O mumbai meri Jaan

August 28, 2008 at 7:00 am (Uncategorized)

Crash in 2004 with its intertwining stories created a new genre of its own and its success has prodded film makers like always to try and copy the formula with varying degrees of success. bollywood can never be far behind,can it? The trend was started by Life in Metro(or something like that) which was a mish-mash of Hollywood movies put together. Copy from one,it is plagiarism. copy from many,it is research.

Mumbai has been the subject of Bollywood movies since the beginning. Bollywood has started thinking out of the box every once in a while. and MMJ is a bold step in the right direction. With no A league stars and a new team as well, it comes out with shining colors specially considering the mindless crap Bollywood dishes day in and out.

The start is very promising with a global perspective thrown in. Zinedine’s infamous head butt is attributed by a perennial Muslim-hater as unjustified. The issue of sensational/unethical journalism is also introduced. But among all the stories the one that stands out is the one played out by the constables who are introduced in a very poignant manner. A woman has been raped by a police man and the constable questions whether being a policeman means that one is no longer subject to the inadequacies of the homo sapiens. The july train bombings form a backdrop for this movie. The bombing scene is done very effectively and the director convinces you that special effects are not necessary to carry your point across. A man traumatized by the incident and another coffee vendor who decides to take revenge on the society by making hoax bomb calls are the other stories.

The director uses irony and chance beautifully in the script- almost Quentin Tarantino style. The journalist, a big supporter of cheap thrills journalism finds the boot on the other foot when she loses her to be hubby in the incident and her channel wants to do a story on that. masterful. Soha Ali Khan comes up with a subtle yet powerful performance. The use of lights in the morgue scene is done with text book perfection.

The constables played by Vijay Maurya and Paresh Rawal (in one of his best performances to date) are the real heroes of the movie. Just like Crash, all the characters are neither black nor white, rather a tinge of gray( the constables take bribe but also honestly try to bring the crooks to the book). The movie starts losing steam with the Madhavan story which could have been cut from the script. but the director apparently wanted to show the IT guy’s perspective as well. Kay Kay Menon in another fiery performance tries to pass judgment on the entire issue by himself before he realises his folly. Irffan Khan brings to life an otherwise mundane character.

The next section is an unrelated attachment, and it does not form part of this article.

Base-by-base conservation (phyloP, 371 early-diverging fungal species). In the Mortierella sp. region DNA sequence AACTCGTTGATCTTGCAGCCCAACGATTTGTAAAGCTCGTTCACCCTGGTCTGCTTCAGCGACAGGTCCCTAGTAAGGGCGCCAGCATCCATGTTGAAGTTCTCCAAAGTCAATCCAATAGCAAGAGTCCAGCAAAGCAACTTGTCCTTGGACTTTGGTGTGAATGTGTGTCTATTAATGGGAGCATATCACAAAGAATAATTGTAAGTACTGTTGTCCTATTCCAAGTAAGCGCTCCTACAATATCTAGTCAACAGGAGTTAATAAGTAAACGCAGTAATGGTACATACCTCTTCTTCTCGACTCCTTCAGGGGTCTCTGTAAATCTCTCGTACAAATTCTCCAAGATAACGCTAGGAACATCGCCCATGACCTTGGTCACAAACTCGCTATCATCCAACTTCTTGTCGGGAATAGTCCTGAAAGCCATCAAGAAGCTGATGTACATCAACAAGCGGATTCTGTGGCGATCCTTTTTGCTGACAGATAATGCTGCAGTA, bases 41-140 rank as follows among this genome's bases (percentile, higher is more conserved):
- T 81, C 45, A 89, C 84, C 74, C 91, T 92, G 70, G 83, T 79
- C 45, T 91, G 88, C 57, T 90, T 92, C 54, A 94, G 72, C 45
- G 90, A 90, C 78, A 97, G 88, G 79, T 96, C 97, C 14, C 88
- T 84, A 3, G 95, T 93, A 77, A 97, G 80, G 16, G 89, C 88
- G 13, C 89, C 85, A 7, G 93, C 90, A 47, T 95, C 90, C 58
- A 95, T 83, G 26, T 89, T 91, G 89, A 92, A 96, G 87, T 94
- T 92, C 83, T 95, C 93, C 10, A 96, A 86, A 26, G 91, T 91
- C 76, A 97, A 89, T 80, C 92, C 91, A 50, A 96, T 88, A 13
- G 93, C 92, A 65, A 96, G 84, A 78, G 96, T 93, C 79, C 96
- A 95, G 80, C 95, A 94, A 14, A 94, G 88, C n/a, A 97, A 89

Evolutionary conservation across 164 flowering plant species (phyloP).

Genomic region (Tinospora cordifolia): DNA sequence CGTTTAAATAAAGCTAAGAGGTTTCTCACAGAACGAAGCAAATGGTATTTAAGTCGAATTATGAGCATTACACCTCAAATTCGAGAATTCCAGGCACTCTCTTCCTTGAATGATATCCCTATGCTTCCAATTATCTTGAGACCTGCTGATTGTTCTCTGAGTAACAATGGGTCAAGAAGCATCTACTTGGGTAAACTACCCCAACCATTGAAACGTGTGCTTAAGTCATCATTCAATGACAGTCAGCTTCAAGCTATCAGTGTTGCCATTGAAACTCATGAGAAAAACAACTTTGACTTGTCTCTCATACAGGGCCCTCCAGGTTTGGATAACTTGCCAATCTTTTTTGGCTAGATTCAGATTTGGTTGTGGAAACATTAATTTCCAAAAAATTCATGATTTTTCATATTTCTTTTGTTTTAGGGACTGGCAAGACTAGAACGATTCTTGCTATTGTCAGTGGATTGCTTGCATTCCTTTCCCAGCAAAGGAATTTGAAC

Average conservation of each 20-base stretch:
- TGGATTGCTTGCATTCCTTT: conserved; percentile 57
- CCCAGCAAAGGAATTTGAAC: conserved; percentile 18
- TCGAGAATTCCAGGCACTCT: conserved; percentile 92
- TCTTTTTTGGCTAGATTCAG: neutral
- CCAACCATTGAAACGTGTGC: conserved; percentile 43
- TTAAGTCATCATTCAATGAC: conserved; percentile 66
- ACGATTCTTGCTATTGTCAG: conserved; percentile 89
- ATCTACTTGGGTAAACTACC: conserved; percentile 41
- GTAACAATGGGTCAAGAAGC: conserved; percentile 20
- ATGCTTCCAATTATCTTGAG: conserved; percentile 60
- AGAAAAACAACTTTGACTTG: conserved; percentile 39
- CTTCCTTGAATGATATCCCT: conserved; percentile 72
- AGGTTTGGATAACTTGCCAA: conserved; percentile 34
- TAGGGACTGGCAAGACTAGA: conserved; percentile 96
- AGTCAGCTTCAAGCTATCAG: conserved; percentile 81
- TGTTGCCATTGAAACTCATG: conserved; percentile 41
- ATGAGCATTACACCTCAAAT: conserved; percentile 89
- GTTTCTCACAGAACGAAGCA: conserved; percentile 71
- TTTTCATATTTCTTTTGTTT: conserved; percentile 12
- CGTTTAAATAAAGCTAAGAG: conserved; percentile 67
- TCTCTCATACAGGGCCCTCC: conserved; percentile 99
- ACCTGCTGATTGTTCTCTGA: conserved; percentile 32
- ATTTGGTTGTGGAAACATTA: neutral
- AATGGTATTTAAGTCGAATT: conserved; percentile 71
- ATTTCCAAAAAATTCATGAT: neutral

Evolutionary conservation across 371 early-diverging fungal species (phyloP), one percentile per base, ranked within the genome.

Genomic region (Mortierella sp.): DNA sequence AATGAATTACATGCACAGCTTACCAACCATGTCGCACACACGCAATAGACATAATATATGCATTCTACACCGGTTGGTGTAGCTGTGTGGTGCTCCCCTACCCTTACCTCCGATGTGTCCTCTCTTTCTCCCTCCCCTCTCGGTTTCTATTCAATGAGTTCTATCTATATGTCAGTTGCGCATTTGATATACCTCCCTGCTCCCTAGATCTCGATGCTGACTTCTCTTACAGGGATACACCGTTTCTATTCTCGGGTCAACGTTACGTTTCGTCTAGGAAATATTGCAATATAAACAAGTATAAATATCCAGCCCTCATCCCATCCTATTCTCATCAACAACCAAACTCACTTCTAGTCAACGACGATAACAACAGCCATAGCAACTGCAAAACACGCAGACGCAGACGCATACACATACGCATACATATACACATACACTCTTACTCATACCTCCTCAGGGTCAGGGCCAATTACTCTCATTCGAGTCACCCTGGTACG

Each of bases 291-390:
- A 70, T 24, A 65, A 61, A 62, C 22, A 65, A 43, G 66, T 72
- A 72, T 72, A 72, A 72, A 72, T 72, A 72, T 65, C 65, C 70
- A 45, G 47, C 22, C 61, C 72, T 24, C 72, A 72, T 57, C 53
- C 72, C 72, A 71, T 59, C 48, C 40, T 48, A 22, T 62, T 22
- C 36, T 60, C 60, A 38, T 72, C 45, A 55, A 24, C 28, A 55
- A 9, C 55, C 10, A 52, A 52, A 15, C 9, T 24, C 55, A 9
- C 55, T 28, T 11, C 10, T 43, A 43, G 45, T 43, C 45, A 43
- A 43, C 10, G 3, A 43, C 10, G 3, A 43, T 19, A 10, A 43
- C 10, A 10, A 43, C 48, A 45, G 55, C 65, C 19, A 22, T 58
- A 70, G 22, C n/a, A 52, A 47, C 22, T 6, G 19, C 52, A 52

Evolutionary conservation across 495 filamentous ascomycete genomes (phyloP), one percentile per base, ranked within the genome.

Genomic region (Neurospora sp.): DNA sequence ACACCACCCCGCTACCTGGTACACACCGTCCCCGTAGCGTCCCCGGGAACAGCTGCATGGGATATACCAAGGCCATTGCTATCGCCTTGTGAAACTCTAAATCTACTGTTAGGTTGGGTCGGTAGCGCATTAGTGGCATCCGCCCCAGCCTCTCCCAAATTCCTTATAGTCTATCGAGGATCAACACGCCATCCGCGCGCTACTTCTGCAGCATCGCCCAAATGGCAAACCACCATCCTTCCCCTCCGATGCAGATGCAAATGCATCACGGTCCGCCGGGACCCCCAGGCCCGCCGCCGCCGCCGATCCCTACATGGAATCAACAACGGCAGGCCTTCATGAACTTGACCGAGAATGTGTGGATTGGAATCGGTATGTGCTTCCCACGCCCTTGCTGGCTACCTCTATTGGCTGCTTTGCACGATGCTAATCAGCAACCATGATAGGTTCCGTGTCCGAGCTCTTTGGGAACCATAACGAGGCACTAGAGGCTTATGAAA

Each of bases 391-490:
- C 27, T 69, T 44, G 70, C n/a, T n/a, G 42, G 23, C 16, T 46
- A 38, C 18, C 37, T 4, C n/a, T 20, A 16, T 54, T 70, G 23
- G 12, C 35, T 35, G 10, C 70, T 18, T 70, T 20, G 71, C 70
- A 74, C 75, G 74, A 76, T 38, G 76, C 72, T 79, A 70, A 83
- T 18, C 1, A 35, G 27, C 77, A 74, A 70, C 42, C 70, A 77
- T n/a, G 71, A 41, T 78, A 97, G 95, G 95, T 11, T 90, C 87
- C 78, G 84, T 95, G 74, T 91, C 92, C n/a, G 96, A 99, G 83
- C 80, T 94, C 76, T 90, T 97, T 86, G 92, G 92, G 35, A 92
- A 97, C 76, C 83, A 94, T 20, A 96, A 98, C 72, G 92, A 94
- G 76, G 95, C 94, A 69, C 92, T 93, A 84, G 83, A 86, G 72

Some of the scenes are heartwarming for eg. a muslim listening to Md. Rafi (a muslim) singing “ab tumhare hawale watan saathiyo” but KK says that muslims are listening not out of patriotism but because it was sung by someone in their own community. A US returned friend of Madhavan tries to describe the post 9/11 scenario in US.

Backed by a strong script,brilliant performances and great direction the movie is a treat. The direction is noteworthy and camera work excellent. The idea of focussing the camera on different body parts of the characters fits beautifully with the theme of the movie.

It fails to hold out in the middle and becomes a bit too preachy by the end. The stories, though set against a common background do not criss-cross unlike Crash where all the stories come together in the end. Nevertheless, the movie is a signal that Indian junta is ready for some intelligent film making and not just mindless crap like singh is king.

The movie doesn’t present a solution to the mess around us. It does however remind you that when faced with such challenges, dust yourself off and keep on moving. because “jeena isi ka naam hai”

Go watch this movie, do Bollywood a favor.

Genre: Drama,Crime

Rating: They’ve got something there

Mumbai meri jaan

Mumbai meri jaan


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